One of the most common additions to a well thought out and comprehensive estate plan is a trust agreement. A trust allows you to accomplish a wide range of estate planning goals, such as incapacity planning, asset protection, or probate avoidance. The flexible nature of trusts is largely responsible for the popularity of trusts in the average estate plan. If you are planning to include a trust in your estate plan you will need to make a number of important decisions during the creation of the trust agreement. One of the most important of those decisions is the appointment of a Trustee to manage your trust assets and oversee the administration of the trust terms. Choosing the right Trustee is essential to a successful trust administration– but how do you know who to appoint as your Trustee?
What Does Trust Administration Include?
In order to understand trust administration, it helps to have a better understanding of how a trust works. A trust agreement is a legal document that sets forth the terms under which a Trustee will legally hold assets for the benefit of a third person, or persons. The Settlor of the trust (the person who creates the trust) creates the trust terms. Those terms can be anything the Settlor wishes as long as they are not illegal or unconscionable. The Trustee is legally required to abide by those terms and to always make decisions with the stated trust purpose in mind. Administering a trust involves several important duties and responsibilities.
First, the Trustee is required to manage the trust assets and keep those assets secure. The Trustee may also be required to invest some, or all, of the trust assets, depending on the trust terms. The Trustee must use the “prudent investor standard” when investing assets, which essentially means the Trustee must not take risks and must be more careful with trust assets than he/she would be with his/her own assets. The trust agreement will often provide more guidance for the Trustee with regard to the type of investments to make and the degree of risk the Trustee can take when investing trust assets. Trust administration also requires the Trustee to distribute trust assets according to the terms of the trust. Sometimes the terms regarding distribution of trust assets are very specific and give the Trustee no discretion while in other trust agreements a Trustee has a wide degree of discretion with regard to the distribution of trust assets. Finally, because a trust is a separate legal entity, a Trustee is also required to keep detailed trust records and to pay trust taxes every year as well as part of the administration of the trust.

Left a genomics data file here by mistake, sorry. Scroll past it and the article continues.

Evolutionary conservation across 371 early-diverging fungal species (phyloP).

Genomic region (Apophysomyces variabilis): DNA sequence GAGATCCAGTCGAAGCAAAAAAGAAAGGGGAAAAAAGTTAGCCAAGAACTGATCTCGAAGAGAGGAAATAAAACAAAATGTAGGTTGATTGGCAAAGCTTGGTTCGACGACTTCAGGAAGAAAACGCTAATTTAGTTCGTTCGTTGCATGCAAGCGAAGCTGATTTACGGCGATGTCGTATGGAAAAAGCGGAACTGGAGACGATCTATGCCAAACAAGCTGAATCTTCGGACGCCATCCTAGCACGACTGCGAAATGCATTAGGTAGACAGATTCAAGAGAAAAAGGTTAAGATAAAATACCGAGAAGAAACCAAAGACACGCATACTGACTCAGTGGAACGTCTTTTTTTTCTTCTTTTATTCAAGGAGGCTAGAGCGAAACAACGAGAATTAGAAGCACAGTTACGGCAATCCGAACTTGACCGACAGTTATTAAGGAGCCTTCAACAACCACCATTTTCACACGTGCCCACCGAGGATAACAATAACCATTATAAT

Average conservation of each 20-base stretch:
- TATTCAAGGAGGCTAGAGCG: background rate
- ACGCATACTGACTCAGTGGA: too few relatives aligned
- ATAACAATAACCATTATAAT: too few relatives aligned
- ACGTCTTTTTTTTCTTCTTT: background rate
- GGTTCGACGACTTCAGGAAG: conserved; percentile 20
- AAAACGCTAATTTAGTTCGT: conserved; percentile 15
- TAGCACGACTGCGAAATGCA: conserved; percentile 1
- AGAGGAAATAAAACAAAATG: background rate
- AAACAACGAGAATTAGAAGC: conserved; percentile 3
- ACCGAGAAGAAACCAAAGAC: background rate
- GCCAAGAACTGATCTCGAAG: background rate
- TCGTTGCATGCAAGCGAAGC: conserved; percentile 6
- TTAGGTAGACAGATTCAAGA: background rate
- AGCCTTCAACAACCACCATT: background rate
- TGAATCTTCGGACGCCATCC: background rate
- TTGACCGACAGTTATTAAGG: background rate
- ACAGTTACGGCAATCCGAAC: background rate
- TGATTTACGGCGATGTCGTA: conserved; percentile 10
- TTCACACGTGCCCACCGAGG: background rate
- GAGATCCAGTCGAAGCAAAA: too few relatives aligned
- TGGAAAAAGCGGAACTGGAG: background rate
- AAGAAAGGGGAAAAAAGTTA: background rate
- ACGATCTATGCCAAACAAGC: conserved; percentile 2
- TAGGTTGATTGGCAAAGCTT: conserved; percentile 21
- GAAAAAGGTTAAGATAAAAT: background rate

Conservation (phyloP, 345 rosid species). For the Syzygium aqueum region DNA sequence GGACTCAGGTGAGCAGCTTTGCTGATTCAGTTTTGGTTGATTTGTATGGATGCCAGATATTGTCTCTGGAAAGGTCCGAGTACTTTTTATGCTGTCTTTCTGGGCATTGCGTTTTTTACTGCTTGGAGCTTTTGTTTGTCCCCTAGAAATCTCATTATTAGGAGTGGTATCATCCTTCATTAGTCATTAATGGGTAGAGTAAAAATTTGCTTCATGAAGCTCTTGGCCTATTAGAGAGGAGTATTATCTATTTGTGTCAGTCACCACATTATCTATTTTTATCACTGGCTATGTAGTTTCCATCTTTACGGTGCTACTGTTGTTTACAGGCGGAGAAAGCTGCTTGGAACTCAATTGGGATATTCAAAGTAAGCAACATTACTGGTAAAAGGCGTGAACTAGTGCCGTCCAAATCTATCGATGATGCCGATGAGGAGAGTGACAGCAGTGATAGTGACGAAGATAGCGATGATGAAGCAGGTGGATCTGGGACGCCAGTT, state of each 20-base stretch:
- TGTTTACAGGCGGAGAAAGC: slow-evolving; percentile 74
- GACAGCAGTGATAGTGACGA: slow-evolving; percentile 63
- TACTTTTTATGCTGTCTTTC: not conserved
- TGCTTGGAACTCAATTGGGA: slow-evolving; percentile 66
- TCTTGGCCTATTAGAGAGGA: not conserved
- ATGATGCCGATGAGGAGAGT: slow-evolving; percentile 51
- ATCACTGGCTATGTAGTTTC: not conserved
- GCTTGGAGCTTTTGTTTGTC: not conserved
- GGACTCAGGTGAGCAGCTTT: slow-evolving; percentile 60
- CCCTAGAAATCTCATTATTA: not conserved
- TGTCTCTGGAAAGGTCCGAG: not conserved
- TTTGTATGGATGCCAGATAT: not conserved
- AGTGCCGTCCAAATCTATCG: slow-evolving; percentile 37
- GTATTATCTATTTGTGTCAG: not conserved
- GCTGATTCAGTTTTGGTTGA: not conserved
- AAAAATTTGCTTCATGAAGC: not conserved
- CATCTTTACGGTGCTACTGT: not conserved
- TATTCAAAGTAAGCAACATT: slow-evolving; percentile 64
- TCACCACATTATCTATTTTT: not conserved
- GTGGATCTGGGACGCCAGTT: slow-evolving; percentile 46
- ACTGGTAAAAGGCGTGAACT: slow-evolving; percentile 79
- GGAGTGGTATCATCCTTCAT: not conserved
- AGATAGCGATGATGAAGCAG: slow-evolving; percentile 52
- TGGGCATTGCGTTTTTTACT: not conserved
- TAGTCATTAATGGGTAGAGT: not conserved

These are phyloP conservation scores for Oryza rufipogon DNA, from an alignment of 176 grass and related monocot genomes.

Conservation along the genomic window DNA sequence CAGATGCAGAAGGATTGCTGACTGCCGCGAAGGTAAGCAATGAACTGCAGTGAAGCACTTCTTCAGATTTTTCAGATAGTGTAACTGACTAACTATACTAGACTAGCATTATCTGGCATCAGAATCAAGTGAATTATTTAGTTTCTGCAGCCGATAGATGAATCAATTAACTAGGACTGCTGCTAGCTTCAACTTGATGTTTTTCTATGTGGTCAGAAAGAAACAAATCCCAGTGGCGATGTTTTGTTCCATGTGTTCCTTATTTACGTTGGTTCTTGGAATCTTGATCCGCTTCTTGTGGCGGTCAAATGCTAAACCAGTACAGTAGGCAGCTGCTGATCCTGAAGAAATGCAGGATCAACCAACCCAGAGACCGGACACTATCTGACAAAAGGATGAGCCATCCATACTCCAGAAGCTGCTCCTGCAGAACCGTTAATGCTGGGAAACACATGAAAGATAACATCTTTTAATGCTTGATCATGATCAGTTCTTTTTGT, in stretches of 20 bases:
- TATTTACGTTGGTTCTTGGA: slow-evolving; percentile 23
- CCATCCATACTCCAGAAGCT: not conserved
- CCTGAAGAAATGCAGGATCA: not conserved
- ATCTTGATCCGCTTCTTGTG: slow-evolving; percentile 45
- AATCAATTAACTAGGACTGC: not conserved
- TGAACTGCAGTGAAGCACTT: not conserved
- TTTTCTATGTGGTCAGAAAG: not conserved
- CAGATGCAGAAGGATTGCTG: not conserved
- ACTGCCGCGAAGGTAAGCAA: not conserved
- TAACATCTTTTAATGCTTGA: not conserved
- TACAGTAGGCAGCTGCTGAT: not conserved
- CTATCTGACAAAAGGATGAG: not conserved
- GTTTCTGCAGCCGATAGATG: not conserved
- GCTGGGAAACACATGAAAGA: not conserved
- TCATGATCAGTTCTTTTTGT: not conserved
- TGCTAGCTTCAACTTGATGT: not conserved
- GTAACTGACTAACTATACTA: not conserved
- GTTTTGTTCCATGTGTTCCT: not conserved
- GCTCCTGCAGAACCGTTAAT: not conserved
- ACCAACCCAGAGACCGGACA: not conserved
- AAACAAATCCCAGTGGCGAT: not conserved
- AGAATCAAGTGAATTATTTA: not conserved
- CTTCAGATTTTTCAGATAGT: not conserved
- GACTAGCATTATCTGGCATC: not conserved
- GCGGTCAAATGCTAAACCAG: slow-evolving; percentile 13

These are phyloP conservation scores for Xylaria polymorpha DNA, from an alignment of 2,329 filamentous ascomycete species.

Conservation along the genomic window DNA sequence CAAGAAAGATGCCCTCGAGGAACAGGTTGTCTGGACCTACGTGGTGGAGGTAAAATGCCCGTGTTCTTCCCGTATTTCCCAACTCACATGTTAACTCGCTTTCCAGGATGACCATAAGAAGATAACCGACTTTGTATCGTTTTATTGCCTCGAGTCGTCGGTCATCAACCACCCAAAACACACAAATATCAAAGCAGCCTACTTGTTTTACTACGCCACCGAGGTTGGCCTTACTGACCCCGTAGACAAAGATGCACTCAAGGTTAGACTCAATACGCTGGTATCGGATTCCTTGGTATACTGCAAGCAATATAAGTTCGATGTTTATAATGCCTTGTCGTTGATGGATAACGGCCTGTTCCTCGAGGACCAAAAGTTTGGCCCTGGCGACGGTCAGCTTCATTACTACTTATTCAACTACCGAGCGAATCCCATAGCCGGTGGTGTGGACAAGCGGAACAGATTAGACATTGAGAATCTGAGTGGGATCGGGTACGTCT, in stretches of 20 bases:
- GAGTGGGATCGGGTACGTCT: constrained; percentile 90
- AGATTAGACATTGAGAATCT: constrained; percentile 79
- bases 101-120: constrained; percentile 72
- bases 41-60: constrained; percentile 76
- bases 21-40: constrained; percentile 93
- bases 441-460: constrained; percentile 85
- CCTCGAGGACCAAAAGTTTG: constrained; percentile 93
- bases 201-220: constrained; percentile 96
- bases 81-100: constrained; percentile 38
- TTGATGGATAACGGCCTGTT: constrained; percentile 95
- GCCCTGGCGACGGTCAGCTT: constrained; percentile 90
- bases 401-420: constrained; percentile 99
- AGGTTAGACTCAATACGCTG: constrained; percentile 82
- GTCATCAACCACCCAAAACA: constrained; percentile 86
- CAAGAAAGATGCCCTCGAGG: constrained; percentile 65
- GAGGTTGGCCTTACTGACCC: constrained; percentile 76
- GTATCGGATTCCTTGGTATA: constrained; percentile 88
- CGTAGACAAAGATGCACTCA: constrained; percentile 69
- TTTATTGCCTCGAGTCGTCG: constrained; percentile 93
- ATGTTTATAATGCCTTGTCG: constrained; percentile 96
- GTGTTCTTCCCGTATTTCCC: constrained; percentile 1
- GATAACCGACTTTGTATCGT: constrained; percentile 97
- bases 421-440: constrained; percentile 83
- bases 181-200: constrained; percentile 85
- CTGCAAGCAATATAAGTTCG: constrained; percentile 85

Choosing the Right Trustee
Do not make the mistake many people make of naming a spouse, family member, or close friend as the Trustee of your trust solely on the basis that you trust that individual. Yes, you need to be able to trust the Trustee of your trust considering that fact that he/she will be managing the trust assets; however, being trustworthy should not be the only criteria you use to choose your Trustee. Administering a trust successfully also requires both financial and legal skills and knowledge. Even if your Trustee retains the services of professionals to assist with administering the trust, your Trustee should have at least a rudimentary level knowledge of investing and the law in order to be able to oversee the professionals hired to assist. Ideally, your Trustee will have the skills and experience necessary himself/herself to manage trust assets and invest those assets without needing to retain a professional to do so. The same is true for understanding the legalities of the trust agreement. Ideally, your Trustee can understand the trust terms along with his/her duties under those terms, without having to rely entirely on an outside professional to explain everything. These are the things you want to keep in mind when you are choosing the Trustee of your trust.
For more information, please download our FREE estate planning worksheet. If you have questions or concerns relating to trust administration, contact the experienced estate planning attorneys at the Law Offices of Kobrick & Moccia by calling 800-295-1917 to schedule your appointment.
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